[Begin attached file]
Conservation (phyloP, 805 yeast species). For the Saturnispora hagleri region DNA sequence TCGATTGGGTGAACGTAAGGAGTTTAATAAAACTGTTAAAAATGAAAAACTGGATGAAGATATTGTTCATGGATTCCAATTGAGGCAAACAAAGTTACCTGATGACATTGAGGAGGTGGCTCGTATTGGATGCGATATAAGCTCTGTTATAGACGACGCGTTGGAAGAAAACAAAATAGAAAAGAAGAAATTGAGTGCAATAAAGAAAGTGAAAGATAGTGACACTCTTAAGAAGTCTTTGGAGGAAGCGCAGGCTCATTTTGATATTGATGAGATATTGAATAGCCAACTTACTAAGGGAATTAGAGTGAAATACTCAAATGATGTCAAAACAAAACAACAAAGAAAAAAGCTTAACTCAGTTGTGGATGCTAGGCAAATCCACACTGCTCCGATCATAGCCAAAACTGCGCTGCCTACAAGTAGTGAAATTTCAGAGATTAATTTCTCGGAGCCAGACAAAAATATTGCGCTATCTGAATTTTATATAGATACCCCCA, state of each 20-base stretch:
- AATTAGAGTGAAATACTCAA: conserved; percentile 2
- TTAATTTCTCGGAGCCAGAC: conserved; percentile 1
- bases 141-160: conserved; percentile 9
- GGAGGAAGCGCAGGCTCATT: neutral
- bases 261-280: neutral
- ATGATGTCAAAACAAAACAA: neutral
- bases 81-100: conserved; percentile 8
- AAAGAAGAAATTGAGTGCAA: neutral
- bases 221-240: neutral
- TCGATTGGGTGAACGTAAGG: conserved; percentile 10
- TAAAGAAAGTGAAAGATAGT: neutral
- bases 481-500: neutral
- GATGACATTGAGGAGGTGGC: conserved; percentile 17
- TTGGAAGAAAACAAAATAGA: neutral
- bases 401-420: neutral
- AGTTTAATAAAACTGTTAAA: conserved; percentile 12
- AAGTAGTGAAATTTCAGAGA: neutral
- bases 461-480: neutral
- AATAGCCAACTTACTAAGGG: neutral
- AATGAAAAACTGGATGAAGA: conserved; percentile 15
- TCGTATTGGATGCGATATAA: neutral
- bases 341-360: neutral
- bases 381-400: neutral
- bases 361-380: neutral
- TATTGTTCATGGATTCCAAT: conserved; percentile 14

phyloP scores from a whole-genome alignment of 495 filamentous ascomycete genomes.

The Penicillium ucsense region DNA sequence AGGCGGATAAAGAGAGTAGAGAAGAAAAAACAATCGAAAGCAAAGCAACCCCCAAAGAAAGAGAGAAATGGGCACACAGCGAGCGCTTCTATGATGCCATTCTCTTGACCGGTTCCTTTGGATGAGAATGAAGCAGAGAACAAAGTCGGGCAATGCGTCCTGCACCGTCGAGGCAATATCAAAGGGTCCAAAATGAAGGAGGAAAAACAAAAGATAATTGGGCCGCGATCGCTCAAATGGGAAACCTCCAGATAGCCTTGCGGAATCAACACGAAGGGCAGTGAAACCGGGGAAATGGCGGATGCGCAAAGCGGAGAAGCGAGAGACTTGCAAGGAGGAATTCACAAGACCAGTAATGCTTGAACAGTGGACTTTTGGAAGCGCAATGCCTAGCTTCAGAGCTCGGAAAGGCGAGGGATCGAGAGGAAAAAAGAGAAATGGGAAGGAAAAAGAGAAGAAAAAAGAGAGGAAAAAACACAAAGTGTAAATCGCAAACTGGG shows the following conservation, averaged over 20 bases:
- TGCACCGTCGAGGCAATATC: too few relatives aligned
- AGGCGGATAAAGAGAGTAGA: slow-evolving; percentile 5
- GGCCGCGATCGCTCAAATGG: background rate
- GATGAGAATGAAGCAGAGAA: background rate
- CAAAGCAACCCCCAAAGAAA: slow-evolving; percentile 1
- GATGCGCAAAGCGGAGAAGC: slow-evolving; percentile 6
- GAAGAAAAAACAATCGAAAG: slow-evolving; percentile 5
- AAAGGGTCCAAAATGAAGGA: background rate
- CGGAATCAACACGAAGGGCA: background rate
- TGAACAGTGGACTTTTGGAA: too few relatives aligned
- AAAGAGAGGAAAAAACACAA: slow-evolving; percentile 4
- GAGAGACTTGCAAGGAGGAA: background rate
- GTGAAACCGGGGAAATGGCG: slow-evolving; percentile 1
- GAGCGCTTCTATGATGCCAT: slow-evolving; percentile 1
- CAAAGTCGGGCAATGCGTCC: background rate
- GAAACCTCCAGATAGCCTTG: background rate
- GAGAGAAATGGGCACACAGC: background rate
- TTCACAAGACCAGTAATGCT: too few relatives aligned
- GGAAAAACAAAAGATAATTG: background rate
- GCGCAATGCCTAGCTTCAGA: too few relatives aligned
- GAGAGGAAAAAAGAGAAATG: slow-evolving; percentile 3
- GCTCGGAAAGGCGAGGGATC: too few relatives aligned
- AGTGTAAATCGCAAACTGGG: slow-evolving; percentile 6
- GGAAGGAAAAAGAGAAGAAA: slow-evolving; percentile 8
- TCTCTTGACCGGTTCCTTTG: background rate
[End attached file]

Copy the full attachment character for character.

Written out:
Conservation (phyloP, 805 yeast species). For the Saturnispora hagleri region DNA sequence TCGATTGGGTGAACGTAAGGAGTTTAATAAAACTGTTAAAAATGAAAAACTGGATGAAGATATTGTTCATGGATTCCAATTGAGGCAAACAAAGTTACCTGATGACATTGAGGAGGTGGCTCGTATTGGATGCGATATAAGCTCTGTTATAGACGACGCGTTGGAAGAAAACAAAATAGAAAAGAAGAAATTGAGTGCAATAAAGAAAGTGAAAGATAGTGACACTCTTAAGAAGTCTTTGGAGGAAGCGCAGGCTCATTTTGATATTGATGAGATATTGAATAGCCAACTTACTAAGGGAATTAGAGTGAAATACTCAAATGATGTCAAAACAAAACAACAAAGAAAAAAGCTTAACTCAGTTGTGGATGCTAGGCAAATCCACACTGCTCCGATCATAGCCAAAACTGCGCTGCCTACAAGTAGTGAAATTTCAGAGATTAATTTCTCGGAGCCAGACAAAAATATTGCGCTATCTGAATTTTATATAGATACCCCCA, state of each 20-base stretch:
- AATTAGAGTGAAATACTCAA: conserved; percentile 2
- TTAATTTCTCGGAGCCAGAC: conserved; percentile 1
- bases 141-160: conserved; percentile 9
- GGAGGAAGCGCAGGCTCATT: neutral
- bases 261-280: neutral
- ATGATGTCAAAACAAAACAA: neutral
- bases 81-100: conserved; percentile 8
- AAAGAAGAAATTGAGTGCAA: neutral
- bases 221-240: neutral
- TCGATTGGGTGAACGTAAGG: conserved; percentile 10
- TAAAGAAAGTGAAAGATAGT: neutral
- bases 481-500: neutral
- GATGACATTGAGGAGGTGGC: conserved; percentile 17
- TTGGAAGAAAACAAAATAGA: neutral
- bases 401-420: neutral
- AGTTTAATAAAACTGTTAAA: conserved; percentile 12
- AAGTAGTGAAATTTCAGAGA: neutral
- bases 461-480: neutral
- AATAGCCAACTTACTAAGGG: neutral
- AATGAAAAACTGGATGAAGA: conserved; percentile 15
- TCGTATTGGATGCGATATAA: neutral
- bases 341-360: neutral
- bases 381-400: neutral
- bases 361-380: neutral
- TATTGTTCATGGATTCCAAT: conserved; percentile 14

phyloP scores from a whole-genome alignment of 495 filamentous ascomycete genomes.

The Penicillium ucsense region DNA sequence AGGCGGATAAAGAGAGTAGAGAAGAAAAAACAATCGAAAGCAAAGCAACCCCCAAAGAAAGAGAGAAATGGGCACACAGCGAGCGCTTCTATGATGCCATTCTCTTGACCGGTTCCTTTGGATGAGAATGAAGCAGAGAACAAAGTCGGGCAATGCGTCCTGCACCGTCGAGGCAATATCAAAGGGTCCAAAATGAAGGAGGAAAAACAAAAGATAATTGGGCCGCGATCGCTCAAATGGGAAACCTCCAGATAGCCTTGCGGAATCAACACGAAGGGCAGTGAAACCGGGGAAATGGCGGATGCGCAAAGCGGAGAAGCGAGAGACTTGCAAGGAGGAATTCACAAGACCAGTAATGCTTGAACAGTGGACTTTTGGAAGCGCAATGCCTAGCTTCAGAGCTCGGAAAGGCGAGGGATCGAGAGGAAAAAAGAGAAATGGGAAGGAAAAAGAGAAGAAAAAAGAGAGGAAAAAACACAAAGTGTAAATCGCAAACTGGG shows the following conservation, averaged over 20 bases:
- TGCACCGTCGAGGCAATATC: too few relatives aligned
- AGGCGGATAAAGAGAGTAGA: slow-evolving; percentile 5
- GGCCGCGATCGCTCAAATGG: background rate
- GATGAGAATGAAGCAGAGAA: background rate
- CAAAGCAACCCCCAAAGAAA: slow-evolving; percentile 1
- GATGCGCAAAGCGGAGAAGC: slow-evolving; percentile 6
- GAAGAAAAAACAATCGAAAG: slow-evolving; percentile 5
- AAAGGGTCCAAAATGAAGGA: background rate
- CGGAATCAACACGAAGGGCA: background rate
- TGAACAGTGGACTTTTGGAA: too few relatives aligned
- AAAGAGAGGAAAAAACACAA: slow-evolving; percentile 4
- GAGAGACTTGCAAGGAGGAA: background rate
- GTGAAACCGGGGAAATGGCG: slow-evolving; percentile 1
- GAGCGCTTCTATGATGCCAT: slow-evolving; percentile 1
- CAAAGTCGGGCAATGCGTCC: background rate
- GAAACCTCCAGATAGCCTTG: background rate
- GAGAGAAATGGGCACACAGC: background rate
- TTCACAAGACCAGTAATGCT: too few relatives aligned
- GGAAAAACAAAAGATAATTG: background rate
- GCGCAATGCCTAGCTTCAGA: too few relatives aligned
- GAGAGGAAAAAAGAGAAATG: slow-evolving; percentile 3
- GCTCGGAAAGGCGAGGGATC: too few relatives aligned
- AGTGTAAATCGCAAACTGGG: slow-evolving; percentile 6
- GGAAGGAAAAAGAGAAGAAA: slow-evolving; percentile 8
- TCTCTTGACCGGTTCCTTTG: background rate